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    Pelvic Pain

    Dr. Francis McDonnell Deaconess Comprehensive Pain Centers 09/04/2015

    Pelvic pain, especially among women, is a common condition that can significantly impact the quality of your life. Pelvic pain has numerous causes, which also means that there are numerous treatments available, depending on the cause and type of pain.
     
    What causes pelvic pain?
    Pelvic pain is often caused by medical conditions involving:

    • Reproductive organs (uterus, ovaries, etc.)
    • Urinary tract (bladder)
    • Gastrointestinal tract (digestive system)
    • Lower abdominal muscles, ligaments and connective tissue.

     
    Pelvic pain can be both short-term and long-term, ranging from mild to severe. It typically is worse while sitting and can then cause additional pain during sex, while urinating, while having bowel movements, and in men can present as testicular pain. We admit that experts don’t understand all of the possible causes of pelvic pain yet, but while we search for clear causes, patients can still receive treatment for pain.
     
    How is pelvic pain diagnosed?
    Because of the variety of causes of pelvic pain, there may be several things needed to help diagnose the specific cause or causes:

    • A physical exam
    • Imaging (x-ray, CT scan, etc.)
    • Diagnostic procedures, such as a nerve block
    • Extensive medical history

    Because pain has so many causes, and can even have more than one at the same time, we need to be sure what needs to be treated.
     
    How is pelvic pain initially treated?
    Pelvic pain, especially in women, is usually best managed using a multidisciplinary approach.
    Specialists and therapists on the team should include:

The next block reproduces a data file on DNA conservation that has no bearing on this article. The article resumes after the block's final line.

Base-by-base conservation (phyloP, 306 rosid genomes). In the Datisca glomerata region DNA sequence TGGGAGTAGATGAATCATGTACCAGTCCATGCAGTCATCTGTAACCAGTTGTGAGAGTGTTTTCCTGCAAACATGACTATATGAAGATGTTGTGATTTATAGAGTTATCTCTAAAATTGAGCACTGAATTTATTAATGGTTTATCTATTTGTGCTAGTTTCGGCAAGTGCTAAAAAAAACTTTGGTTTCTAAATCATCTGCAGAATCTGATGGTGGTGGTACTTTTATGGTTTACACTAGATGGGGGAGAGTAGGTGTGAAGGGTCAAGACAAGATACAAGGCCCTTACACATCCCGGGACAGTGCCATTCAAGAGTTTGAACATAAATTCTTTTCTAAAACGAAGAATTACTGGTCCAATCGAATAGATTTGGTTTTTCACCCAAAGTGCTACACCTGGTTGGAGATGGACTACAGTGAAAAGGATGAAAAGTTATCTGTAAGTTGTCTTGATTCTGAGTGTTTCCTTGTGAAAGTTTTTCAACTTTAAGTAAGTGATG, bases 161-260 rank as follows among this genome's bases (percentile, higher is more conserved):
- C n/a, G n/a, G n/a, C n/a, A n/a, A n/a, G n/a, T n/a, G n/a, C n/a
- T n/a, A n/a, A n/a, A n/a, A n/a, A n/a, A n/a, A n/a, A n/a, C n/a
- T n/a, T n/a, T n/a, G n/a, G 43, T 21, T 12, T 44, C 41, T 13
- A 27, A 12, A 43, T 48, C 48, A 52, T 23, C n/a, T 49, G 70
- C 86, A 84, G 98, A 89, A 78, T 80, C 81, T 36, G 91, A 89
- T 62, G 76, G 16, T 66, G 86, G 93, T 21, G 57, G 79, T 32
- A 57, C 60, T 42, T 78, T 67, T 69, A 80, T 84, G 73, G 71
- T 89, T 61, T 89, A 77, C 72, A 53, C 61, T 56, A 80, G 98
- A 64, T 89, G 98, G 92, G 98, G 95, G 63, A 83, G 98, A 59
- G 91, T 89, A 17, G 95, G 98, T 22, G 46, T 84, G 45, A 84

• OB/GYN physician. This is the first and most appropriate step in diagnosing and managing pelvic pain. An OB/GYN will help rule out tumors, cysts, endometriosis, and other treatable/curable options. A referral is needed to come to the Deaconess Comprehensive Pain Center, and the OB/GYN can provide that.
    • For men, they should consult with their primary care provider. He or she can also rule out treatable/curable options; if needed, they can provide the referral to the Deaconess Comprehensive Pain Center.
    • Physical Therapist - physical therapy also plays an important role in managing your pain. Deaconess Comprehensive Pain Center partners with Progressive Health at Deaconess for pain management. High Pointe Therapy at The Women’s Hospital has a special focus on pelvic pain in women. For more information about High Pointe, visit http://phrehab.com/high-pointe.php
    • Here at Deaconess Comprehensive Pain Centers, we offer comprehensive pain management services utilizing the knowledge and skills of Anesthesiologists, Physical Medicine & Rehabilitation physicians, physical therapists, psychologists, social workers, nurses and pharmacists.

     
    Pelvic Pain Treatment at Deaconess Comprehensive Pain Center
    Once other treatment options have been either utilized or ruled out then a referral to Deaconess Comprehensive Pain Center is needed. At that point, patients will be evaluated by our physicians, and we will determine the most appropriate course of treatment.
     
    Procedures/treatments can include:

    • Superior hypogastric ganglion nerve block. This block is both diagnostic and therapeutic.  It helps identify and relieve pain in the lower abdomen, vulva, perineum, rectum, inner thigh, etc.
    • Femoral nerve block. Helps with groin pain, as well as burning/pain in thigh. It also helps restore pain in the affected limb.
    • Ilioinguinal nerve block. This addresses groin pain and lower abdomen/pelvic pain.
    • Genitofemoral nerve block. This nerve is often damaged during c-sections or other abdominal surgeries. This block can relieve pain in that area.
    • TAP catheter. This can help with abdominal, pelvic and even testicular pain.
    • Ganglion impar. This injection addresses tailbone pain, and sometimes rectal/vaginal pain.
    • Pudendal nerve block. This can be for rectal, perineal or vaginal pain. Pudendal pain is often experienced by bicyclists, horseback riders, and truck drivers.

     
    There are instances in which chronic pelvic pain conditions may not respond to treatments outlined above. In these instances, we may consider an implantable spinal cord stimulator, which interrupts the pain signal.
     
    Don't let pain hold you back. We offer each patient an individualized treatment program. Learn more about our expert staff and other pain management services by calling 812-450-PAIN or visit us online www.deaconess.com/pain.

     

     

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